In addition to that, we also have the Lever talent intelligence platform, which is a bit more advanced analytics that we provide and offer our customers, and then there is this what we call in-app reports, which are all about Yeah, inside the app quickly for recruiters to review the pipeline. You know, get some high-level basic information out of it. And I want to double click on that last piece that I said regarding the in app reports, we are moving into what we call visual insights.

We’re currently in a previous version right now, where we build not only necessarily feature parity to the inner property, existing integral points, but really way more granular functionality that we provide to our users, customers. Because I think, you know, I personally think data literacy is such an interesting topic, and especially in the recruiting world, because we do have all that data stored. So let’s surface it, give our customers actionable, you know, insights.

And so you can definitely expect a lot more on that this year. I’m extremely excited, we call it kind of the rise of the data-driven recruiting, we’ll have I mean, to be honest, when you ask me what my final goal is. Really that no user customer in Lever has to ever export anything, or create anything in Excel to manipulate. All that stuff should all live perfectly fine in Lever, and that’s our goal.

William 7:20
So that’s one of the things with analytics because you are data literate, is maybe the HR and TA folks might, you know, they’re not there, they’re on that path, but maybe not down the path as much as we’d like for them to be. I’ve seen two different kinds of ways that focus the TA technology kind of focus on this. One is, they try and get the technology to kind of serve up, you know, here’s what you’re looking at. You know, essentially, here’s how to make sense of the data. Okay, so I can run a report or I can see something, but I don’t necessarily know what to do with it as a practitioner. And so either the technology helps guide, you know, that person to Okay, here are the three things that you can do with this data here.

You know, let’s say if you’re interested in D&I and your pipeline, and there’s a deficiency and all of a sudden the data now alerts you that there’s a deficiency. Well, okay, that’s, first of all, it’s great. You didn’t have visibility inside of the deficiency before. Now you do. That’s the, so check. That’s fantastic.

But as a practitioner, you still might not know what to do with that. And so either the technology helps you kind of guide you through what to do with that, or have also seen where technology firms put a like consulting layer in, you know, maybe an account management layer in that basically says here, let me help you. Once a week, once a month. Let me help you make sense of the data. What would you like to have happen there?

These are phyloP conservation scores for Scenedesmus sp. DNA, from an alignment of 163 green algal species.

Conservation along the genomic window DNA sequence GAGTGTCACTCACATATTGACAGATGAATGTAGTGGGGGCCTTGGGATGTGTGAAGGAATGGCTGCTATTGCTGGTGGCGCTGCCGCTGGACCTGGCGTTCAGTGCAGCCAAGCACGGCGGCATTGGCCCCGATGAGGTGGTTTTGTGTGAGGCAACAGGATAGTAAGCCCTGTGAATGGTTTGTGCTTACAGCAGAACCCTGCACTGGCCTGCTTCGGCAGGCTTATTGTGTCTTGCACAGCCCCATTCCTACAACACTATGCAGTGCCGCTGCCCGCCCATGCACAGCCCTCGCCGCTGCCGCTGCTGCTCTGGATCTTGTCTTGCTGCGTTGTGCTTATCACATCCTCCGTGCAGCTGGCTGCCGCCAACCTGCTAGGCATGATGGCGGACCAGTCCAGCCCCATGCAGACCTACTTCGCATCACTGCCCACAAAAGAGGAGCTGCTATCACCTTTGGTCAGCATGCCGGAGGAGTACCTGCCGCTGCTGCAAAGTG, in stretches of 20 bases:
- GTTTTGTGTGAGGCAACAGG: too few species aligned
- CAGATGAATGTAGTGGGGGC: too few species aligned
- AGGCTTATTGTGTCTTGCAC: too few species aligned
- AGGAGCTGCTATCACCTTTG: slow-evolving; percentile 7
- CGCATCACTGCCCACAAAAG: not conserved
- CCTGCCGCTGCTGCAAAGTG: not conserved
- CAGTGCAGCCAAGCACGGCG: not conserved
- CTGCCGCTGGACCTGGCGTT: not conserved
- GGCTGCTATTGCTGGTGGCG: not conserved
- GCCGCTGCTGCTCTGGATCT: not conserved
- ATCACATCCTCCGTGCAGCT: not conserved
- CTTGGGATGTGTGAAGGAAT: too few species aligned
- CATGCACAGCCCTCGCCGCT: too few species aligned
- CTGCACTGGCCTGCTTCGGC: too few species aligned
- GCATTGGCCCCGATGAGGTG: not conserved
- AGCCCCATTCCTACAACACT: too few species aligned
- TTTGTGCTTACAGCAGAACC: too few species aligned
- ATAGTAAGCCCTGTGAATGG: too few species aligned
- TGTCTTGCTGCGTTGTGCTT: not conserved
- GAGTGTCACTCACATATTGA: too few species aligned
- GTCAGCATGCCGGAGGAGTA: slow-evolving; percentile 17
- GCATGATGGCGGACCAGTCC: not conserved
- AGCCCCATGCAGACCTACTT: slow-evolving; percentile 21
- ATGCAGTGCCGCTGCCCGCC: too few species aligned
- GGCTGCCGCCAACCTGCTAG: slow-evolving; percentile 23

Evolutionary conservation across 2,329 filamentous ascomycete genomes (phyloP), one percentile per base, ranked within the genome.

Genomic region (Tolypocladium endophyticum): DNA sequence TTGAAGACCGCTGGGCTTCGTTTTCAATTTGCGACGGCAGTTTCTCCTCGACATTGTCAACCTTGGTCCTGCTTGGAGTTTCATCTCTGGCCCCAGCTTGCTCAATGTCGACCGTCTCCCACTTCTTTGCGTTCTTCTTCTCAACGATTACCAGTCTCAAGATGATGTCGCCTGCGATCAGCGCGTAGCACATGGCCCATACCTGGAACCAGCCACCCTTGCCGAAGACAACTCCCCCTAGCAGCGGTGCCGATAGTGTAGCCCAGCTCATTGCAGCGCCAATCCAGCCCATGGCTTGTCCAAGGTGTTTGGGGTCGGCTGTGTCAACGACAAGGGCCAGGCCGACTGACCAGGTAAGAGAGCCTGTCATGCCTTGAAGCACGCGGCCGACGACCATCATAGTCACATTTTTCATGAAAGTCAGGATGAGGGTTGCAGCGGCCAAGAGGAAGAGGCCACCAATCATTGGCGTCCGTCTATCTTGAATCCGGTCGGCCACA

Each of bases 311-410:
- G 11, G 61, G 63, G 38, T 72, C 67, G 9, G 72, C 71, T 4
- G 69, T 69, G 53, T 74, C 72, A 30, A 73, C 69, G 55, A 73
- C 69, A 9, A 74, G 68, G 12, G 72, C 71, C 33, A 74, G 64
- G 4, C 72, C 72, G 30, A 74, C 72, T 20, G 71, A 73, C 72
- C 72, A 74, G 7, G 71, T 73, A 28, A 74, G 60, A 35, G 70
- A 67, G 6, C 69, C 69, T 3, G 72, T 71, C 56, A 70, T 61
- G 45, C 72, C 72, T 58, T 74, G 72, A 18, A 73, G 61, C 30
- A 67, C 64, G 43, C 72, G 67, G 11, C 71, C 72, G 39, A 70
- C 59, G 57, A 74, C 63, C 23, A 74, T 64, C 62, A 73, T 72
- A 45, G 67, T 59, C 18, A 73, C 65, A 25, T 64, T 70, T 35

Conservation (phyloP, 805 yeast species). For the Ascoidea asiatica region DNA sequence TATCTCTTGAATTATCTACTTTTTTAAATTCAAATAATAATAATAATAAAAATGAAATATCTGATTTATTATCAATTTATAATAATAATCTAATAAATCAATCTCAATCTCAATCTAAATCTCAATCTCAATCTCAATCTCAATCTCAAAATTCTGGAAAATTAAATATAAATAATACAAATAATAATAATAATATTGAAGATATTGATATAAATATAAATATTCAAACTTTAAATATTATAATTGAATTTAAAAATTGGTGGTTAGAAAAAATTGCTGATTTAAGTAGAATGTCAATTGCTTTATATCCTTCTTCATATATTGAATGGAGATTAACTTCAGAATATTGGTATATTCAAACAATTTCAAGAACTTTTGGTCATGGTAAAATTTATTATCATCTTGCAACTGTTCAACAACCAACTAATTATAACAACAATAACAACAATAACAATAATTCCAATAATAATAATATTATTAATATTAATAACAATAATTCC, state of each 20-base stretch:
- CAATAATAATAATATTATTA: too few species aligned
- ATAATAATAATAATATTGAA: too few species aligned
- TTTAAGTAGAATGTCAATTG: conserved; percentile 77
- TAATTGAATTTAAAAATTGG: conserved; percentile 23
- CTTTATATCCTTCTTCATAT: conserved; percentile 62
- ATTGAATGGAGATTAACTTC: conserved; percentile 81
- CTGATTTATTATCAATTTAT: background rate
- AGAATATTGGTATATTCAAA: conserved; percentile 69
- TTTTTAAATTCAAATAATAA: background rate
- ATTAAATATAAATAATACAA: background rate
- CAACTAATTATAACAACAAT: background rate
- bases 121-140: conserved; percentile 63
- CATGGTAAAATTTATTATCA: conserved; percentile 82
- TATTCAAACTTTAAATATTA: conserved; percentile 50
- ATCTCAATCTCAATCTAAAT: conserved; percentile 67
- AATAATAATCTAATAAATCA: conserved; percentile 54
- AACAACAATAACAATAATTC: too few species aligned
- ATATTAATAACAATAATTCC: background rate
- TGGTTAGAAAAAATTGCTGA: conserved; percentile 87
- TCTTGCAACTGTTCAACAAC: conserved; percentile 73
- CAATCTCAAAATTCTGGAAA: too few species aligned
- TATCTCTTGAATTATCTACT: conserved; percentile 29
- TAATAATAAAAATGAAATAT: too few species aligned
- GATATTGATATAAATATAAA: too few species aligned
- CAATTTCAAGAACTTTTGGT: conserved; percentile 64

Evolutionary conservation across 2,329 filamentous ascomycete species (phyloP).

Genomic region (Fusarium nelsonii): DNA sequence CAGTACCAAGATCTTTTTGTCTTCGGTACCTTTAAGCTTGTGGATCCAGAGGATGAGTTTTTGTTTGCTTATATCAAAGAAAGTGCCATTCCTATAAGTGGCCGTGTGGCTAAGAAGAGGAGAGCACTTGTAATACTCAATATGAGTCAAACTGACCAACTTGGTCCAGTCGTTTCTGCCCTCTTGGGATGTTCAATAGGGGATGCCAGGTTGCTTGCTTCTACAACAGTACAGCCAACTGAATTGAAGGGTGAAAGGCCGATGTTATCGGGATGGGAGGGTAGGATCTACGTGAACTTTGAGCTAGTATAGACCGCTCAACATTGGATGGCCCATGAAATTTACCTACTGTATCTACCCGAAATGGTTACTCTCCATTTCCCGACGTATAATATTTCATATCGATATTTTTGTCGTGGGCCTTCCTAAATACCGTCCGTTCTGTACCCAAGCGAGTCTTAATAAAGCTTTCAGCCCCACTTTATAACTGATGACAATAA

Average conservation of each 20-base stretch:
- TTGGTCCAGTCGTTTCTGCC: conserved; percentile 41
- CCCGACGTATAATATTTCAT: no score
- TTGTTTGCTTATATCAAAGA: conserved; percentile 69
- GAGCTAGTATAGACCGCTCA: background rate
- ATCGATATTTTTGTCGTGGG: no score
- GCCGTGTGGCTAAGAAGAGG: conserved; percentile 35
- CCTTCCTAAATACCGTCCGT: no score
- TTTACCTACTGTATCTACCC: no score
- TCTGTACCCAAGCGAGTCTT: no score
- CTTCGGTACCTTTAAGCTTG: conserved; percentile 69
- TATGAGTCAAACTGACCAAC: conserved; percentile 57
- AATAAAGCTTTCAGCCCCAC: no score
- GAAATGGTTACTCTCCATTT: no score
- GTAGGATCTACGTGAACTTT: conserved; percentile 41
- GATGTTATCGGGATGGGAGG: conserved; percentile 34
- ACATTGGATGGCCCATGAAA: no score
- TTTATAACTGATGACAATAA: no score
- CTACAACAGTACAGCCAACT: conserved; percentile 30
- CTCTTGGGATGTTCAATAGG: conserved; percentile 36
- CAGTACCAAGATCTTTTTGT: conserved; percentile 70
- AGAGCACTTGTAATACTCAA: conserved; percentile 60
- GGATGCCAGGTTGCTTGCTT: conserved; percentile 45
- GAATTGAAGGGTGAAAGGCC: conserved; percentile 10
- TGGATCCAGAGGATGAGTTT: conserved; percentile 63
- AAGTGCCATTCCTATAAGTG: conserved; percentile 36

Barbara 8:54
Yeah, absolutely. Very good topic. I’m just gonna drink water. Yeah, very good topic. I believe and wanna go back to what I said, with actionable insights and actionable insights. Really? Yeah, you’re not just going to look at something. And again, you’re right. Sometimes you need data scientists who have to look at dashboards, we don’t want to do that.

So we’ll have basic dashboards that will just be something for you to review. We also have our solutions. Our professional services team can also help build specific actionable insights with this Lever, talent intelligence, this advanced analytics. But what I think is extremely interesting, and we’ll be really looking closer into this, putting the data inside visible within the pipeline of within what our users or customers are using the app for best example.

As a recruiter you have probably you know, a goal to source I don’t know, let’s say 15 candidates for a specific software engineering role. Wouldn’t it be nice that you log into the platform or the app and get notified? Or see the status on how are you doing? Maybe even how are you doing compared to other recruiters? So making it really actionable within the app is something that I think is extremely important.

Also, for example, if you start with requisitions, and even job postings have some highlights that say, Hey, you know what, last time you use this description for this job posting, based on our data that we have, you might want to change why to want to extend it. So there’s a lot of possibilities and opportunities for us to really, yeah, help. As you, as you said, How, really the practitioners use the data to their advantage, and easily without actually knowing that, you know, they’re being presented with data, it’s just an action that they will take.

William 10:57
Right? It’s almost, it’s almost like the, you know, the Amazon recommendation engine, right? So, so you look at a book, and you think it’s you think it might be something that you like, and then and then right there, you know, 15 different ways in which Amazon does it. It also says, Hey, if you like this, you might also like these other things, I think, I think we’ve, that’s so woven into our psyche that we don’t even think about it. But, but as it relates to like Lever and talent, anything that we can make for hiring managers, or recruiters, or sourcers, when they’re in the application, to then think of, okay, hey, you know, here’s something else that you might want to think about, I love your example of job descriptions and being able to give them data on, like, effectiveness.